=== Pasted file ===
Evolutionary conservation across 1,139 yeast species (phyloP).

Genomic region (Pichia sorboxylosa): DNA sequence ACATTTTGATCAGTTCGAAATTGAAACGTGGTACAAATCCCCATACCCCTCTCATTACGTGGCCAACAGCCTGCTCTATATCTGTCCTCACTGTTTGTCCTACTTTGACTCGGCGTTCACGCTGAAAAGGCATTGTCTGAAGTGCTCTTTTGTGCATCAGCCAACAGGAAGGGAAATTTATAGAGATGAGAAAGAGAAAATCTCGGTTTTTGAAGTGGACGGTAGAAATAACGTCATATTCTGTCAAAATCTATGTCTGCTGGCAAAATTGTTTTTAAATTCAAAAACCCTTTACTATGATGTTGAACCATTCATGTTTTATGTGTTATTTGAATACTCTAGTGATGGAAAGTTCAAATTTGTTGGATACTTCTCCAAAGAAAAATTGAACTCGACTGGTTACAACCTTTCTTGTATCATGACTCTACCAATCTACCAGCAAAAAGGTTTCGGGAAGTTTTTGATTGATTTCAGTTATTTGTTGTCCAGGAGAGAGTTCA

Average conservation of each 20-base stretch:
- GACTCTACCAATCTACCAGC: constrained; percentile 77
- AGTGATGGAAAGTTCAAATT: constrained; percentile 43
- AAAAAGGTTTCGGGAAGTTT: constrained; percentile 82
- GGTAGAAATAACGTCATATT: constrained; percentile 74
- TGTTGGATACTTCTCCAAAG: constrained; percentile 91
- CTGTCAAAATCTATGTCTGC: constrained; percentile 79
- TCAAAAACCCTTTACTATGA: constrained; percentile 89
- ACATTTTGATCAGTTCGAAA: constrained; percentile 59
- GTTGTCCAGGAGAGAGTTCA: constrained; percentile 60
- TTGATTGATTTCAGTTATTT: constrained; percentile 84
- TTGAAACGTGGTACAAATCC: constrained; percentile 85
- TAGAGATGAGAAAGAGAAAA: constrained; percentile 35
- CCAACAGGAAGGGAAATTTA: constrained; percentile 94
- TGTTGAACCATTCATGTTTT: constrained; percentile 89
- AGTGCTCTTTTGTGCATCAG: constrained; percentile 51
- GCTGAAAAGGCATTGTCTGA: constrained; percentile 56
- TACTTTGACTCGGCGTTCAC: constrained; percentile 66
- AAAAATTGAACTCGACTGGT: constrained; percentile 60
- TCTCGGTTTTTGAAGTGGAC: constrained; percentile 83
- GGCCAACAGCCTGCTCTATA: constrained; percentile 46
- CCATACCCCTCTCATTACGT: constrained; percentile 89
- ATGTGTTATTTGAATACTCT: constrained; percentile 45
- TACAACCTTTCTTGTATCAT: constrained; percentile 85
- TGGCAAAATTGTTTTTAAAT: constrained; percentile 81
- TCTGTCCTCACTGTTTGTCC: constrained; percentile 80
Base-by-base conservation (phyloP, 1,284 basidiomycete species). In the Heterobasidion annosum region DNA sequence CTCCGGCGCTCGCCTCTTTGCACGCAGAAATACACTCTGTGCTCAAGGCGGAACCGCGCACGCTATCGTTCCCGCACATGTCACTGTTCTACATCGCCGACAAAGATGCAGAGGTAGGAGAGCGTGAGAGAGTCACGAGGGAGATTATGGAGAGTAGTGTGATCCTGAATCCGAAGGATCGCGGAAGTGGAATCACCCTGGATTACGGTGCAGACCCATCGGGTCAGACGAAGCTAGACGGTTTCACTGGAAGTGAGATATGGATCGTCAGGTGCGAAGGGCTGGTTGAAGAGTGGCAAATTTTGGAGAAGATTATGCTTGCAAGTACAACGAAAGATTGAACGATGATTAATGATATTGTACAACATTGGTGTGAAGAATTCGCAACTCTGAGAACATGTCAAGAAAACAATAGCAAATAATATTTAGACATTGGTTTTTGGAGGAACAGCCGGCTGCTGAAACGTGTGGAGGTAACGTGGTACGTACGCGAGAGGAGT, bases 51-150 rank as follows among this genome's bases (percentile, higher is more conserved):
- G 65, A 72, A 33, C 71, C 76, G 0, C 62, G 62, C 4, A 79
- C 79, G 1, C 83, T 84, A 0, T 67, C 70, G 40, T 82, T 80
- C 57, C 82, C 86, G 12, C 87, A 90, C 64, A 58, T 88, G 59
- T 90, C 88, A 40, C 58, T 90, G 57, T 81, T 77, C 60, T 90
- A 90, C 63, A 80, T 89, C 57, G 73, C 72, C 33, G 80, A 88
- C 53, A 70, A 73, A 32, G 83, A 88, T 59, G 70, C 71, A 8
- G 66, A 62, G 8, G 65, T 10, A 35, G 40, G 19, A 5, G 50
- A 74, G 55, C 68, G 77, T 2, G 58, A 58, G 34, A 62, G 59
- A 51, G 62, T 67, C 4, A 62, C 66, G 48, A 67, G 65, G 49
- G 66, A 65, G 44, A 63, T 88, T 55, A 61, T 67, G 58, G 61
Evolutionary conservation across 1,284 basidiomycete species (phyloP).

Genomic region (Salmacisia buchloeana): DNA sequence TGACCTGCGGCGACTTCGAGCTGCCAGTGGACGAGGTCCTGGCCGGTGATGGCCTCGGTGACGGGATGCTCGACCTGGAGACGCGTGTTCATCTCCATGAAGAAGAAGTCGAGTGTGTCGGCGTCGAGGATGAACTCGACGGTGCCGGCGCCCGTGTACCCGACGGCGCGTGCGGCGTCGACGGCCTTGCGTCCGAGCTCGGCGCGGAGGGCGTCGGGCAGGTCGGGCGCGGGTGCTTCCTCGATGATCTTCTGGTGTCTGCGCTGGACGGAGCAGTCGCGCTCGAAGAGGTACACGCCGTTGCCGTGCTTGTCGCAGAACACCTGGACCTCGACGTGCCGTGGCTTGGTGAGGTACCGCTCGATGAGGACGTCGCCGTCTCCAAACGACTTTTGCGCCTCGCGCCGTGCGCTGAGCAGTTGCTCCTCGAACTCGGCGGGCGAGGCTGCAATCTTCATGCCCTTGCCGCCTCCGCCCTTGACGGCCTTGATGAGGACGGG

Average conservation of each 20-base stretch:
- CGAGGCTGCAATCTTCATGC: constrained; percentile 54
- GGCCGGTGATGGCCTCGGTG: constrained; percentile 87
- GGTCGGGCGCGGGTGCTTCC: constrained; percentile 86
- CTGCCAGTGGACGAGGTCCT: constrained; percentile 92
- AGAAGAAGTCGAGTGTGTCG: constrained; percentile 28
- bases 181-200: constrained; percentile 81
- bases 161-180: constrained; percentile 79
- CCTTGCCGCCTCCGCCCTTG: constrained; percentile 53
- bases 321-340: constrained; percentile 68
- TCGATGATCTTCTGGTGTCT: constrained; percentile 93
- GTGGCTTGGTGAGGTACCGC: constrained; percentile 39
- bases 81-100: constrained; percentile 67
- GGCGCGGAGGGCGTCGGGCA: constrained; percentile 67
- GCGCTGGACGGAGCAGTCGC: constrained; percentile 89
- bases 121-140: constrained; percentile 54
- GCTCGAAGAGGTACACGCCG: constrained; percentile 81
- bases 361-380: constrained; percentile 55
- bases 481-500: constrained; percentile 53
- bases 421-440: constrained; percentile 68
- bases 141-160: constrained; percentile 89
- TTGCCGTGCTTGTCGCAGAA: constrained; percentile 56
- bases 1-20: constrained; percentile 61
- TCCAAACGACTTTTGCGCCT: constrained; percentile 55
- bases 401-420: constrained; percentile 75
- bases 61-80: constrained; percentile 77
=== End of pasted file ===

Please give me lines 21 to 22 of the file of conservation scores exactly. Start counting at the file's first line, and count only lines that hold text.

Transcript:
- AAAAATTGAACTCGACTGGT: constrained; percentile 60
- TCTCGGTTTTTGAAGTGGAC: constrained; percentile 83